Tropical Troublemakers

A new novel explores the true life and crimes of O. Henry

Regal House Publishing
Regal House Publishing

Sometimes, historical truth is so strange that it demands to be turned into fiction. Such is the story of William Sydney Porter, better known as the American short-story writer O. Henry. Before he made it big with tales about Magi gifts and the Cisco Kid, he embezzled some money in Texas and fled for Honduras, which at the turn of the 20th century had no extradition treaty with the United States. There, Porter observed the machinations of American robber barons that inspired him to coin the term “banana republic”—which also happens to be the title of a new novel by Eric Sean Rawson, a professor of creative writing at the University of Southern California and our guest this week. Inspired by the true life and crimes of O. Henry, Rawson’s novel vividly depicts the banana republics of the 20th century, and the troubled U.S. interventions therein, through the ironical, often drunken eyes of a fictionalized William Sydney Porter.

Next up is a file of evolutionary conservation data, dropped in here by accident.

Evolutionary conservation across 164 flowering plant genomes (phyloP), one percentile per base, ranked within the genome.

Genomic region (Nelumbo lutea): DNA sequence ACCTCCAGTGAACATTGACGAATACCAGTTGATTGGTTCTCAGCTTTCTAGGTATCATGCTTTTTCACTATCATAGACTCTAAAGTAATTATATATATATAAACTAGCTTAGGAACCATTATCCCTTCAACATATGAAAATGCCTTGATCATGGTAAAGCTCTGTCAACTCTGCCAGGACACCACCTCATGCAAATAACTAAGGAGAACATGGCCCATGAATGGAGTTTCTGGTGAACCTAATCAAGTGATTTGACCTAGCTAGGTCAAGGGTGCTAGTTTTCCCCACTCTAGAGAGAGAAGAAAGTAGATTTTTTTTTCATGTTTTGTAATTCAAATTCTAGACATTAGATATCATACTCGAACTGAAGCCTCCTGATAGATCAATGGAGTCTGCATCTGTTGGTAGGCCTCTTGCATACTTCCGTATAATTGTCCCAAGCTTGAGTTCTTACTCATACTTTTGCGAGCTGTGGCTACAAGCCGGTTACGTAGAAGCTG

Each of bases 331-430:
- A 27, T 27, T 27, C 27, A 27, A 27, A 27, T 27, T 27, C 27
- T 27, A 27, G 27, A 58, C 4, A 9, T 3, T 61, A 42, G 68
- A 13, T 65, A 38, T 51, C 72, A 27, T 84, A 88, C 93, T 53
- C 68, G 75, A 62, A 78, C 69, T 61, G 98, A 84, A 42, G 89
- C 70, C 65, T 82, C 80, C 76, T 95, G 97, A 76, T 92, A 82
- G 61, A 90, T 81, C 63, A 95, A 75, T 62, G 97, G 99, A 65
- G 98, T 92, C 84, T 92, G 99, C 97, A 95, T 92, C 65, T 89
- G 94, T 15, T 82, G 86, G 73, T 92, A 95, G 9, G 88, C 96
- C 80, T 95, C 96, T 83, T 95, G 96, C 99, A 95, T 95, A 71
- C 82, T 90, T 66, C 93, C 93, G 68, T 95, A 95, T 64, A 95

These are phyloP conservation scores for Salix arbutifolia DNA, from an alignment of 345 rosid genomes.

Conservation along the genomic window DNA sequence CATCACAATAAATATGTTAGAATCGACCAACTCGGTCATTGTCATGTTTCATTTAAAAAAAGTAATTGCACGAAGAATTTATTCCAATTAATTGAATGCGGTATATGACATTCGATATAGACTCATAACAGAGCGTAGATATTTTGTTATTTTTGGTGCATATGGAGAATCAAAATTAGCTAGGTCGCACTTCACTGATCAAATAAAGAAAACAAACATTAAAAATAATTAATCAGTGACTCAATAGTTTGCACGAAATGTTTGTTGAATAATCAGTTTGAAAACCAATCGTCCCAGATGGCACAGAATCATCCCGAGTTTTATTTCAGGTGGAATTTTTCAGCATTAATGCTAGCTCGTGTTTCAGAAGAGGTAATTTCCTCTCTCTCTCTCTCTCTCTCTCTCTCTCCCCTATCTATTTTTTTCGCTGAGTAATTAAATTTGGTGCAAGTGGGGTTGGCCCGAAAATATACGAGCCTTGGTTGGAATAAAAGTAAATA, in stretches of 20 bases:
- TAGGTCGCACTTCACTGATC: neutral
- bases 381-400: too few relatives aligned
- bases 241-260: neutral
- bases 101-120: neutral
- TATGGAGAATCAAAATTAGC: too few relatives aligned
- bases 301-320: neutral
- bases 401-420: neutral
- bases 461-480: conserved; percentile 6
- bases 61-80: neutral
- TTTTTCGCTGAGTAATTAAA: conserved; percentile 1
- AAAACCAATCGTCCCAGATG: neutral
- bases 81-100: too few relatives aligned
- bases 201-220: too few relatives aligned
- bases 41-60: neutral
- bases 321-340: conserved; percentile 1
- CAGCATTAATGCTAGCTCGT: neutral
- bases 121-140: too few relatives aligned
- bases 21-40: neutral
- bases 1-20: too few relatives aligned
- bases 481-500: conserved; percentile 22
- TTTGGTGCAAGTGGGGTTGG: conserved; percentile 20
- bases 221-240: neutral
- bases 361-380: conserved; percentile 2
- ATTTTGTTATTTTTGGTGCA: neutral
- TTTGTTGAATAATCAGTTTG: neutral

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Stephanie Bastek is the senior editor of the Scholar and the producer/host of the Smarty Pants podcast.


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